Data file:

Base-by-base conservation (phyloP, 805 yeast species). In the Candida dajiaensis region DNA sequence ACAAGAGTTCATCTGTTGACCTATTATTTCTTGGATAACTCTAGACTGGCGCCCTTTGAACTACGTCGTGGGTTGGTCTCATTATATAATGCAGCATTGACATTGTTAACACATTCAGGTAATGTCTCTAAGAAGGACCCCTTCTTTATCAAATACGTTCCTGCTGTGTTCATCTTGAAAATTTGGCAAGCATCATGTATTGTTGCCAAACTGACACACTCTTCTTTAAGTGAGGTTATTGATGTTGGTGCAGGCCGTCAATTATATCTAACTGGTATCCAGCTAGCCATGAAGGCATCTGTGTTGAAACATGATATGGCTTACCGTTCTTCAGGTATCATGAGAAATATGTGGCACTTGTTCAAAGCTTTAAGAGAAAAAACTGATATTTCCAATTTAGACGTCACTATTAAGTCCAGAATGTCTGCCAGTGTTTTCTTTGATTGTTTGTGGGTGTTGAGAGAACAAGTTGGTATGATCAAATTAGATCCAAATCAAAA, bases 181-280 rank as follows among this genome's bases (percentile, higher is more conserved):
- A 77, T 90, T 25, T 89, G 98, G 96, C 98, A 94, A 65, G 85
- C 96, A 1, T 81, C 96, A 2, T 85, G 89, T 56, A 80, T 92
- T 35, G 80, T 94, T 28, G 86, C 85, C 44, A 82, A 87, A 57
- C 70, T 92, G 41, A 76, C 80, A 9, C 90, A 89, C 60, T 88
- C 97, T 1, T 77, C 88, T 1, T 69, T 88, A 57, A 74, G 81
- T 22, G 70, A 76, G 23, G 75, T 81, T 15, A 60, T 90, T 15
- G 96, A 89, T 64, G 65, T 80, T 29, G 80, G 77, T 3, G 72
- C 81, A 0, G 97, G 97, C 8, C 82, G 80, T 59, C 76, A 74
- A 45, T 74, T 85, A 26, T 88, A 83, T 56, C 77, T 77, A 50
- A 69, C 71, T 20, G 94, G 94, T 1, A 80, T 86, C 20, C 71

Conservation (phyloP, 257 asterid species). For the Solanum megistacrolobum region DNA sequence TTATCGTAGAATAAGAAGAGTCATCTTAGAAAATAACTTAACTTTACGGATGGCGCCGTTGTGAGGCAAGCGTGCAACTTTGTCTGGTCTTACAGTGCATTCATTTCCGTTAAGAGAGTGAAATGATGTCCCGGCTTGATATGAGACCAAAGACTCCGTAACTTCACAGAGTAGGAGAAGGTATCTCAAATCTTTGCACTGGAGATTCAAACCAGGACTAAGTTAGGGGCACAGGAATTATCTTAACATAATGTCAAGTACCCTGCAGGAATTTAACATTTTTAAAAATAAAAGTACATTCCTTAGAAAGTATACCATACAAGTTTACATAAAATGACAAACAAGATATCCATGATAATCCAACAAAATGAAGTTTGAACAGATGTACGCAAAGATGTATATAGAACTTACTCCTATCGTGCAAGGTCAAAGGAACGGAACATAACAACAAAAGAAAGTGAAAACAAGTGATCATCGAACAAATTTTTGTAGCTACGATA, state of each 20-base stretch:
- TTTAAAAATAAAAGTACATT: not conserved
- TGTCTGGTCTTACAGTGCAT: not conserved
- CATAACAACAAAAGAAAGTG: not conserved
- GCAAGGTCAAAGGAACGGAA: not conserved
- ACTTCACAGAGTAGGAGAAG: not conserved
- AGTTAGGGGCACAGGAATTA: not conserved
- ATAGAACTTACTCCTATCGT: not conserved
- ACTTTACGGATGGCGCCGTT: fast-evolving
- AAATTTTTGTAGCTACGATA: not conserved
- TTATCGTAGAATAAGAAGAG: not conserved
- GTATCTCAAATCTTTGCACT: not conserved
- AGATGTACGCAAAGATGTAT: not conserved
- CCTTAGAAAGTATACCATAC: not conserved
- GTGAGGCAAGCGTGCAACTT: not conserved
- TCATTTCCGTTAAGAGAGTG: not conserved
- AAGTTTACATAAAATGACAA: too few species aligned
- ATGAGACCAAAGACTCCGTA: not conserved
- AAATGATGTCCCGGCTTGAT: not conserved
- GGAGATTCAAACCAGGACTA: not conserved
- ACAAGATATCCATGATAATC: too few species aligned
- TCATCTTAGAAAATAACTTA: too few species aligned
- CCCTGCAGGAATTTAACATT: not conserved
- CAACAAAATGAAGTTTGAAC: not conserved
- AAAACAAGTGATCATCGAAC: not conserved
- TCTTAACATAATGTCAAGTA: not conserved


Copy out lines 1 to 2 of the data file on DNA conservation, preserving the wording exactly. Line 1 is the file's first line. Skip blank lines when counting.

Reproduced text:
Base-by-base conservation (phyloP, 805 yeast species). In the Candida dajiaensis region DNA sequence ACAAGAGTTCATCTGTTGACCTATTATTTCTTGGATAACTCTAGACTGGCGCCCTTTGAACTACGTCGTGGGTTGGTCTCATTATATAATGCAGCATTGACATTGTTAACACATTCAGGTAATGTCTCTAAGAAGGACCCCTTCTTTATCAAATACGTTCCTGCTGTGTTCATCTTGAAAATTTGGCAAGCATCATGTATTGTTGCCAAACTGACACACTCTTCTTTAAGTGAGGTTATTGATGTTGGTGCAGGCCGTCAATTATATCTAACTGGTATCCAGCTAGCCATGAAGGCATCTGTGTTGAAACATGATATGGCTTACCGTTCTTCAGGTATCATGAGAAATATGTGGCACTTGTTCAAAGCTTTAAGAGAAAAAACTGATATTTCCAATTTAGACGTCACTATTAAGTCCAGAATGTCTGCCAGTGTTTTCTTTGATTGTTTGTGGGTGTTGAGAGAACAAGTTGGTATGATCAAATTAGATCCAAATCAAAA, bases 181-280 rank as follows among this genome's bases (percentile, higher is more conserved):
- A 77, T 90, T 25, T 89, G 98, G 96, C 98, A 94, A 65, G 85